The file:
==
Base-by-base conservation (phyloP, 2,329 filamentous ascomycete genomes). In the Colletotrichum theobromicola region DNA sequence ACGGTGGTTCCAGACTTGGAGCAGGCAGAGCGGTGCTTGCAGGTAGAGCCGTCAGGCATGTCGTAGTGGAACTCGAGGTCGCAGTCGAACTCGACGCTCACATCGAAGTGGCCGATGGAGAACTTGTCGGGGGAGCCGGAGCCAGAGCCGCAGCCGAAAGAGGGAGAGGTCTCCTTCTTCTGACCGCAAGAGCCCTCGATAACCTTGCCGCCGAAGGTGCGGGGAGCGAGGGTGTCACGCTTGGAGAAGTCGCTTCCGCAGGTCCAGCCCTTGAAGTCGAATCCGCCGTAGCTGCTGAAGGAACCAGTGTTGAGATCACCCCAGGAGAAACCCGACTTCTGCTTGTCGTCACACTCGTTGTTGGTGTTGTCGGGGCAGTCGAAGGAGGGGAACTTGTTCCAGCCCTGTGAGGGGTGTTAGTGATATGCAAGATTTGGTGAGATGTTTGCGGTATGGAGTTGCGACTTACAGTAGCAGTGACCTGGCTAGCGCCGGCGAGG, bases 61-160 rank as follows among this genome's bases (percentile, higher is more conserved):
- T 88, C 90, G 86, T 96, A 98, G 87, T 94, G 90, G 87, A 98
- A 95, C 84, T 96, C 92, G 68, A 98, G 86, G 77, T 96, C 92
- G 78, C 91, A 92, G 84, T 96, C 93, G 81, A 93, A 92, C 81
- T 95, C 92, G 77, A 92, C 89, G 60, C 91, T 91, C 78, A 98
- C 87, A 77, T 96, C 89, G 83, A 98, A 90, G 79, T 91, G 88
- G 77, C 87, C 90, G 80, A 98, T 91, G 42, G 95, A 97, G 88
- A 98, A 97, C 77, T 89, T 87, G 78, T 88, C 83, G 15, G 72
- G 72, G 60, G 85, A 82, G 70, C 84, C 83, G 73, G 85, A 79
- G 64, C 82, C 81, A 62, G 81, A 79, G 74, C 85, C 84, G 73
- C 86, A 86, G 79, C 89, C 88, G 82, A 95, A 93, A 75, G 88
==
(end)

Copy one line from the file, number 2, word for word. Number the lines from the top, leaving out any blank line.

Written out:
- T 88, C 90, G 86, T 96, A 98, G 87, T 94, G 90, G 87, A 98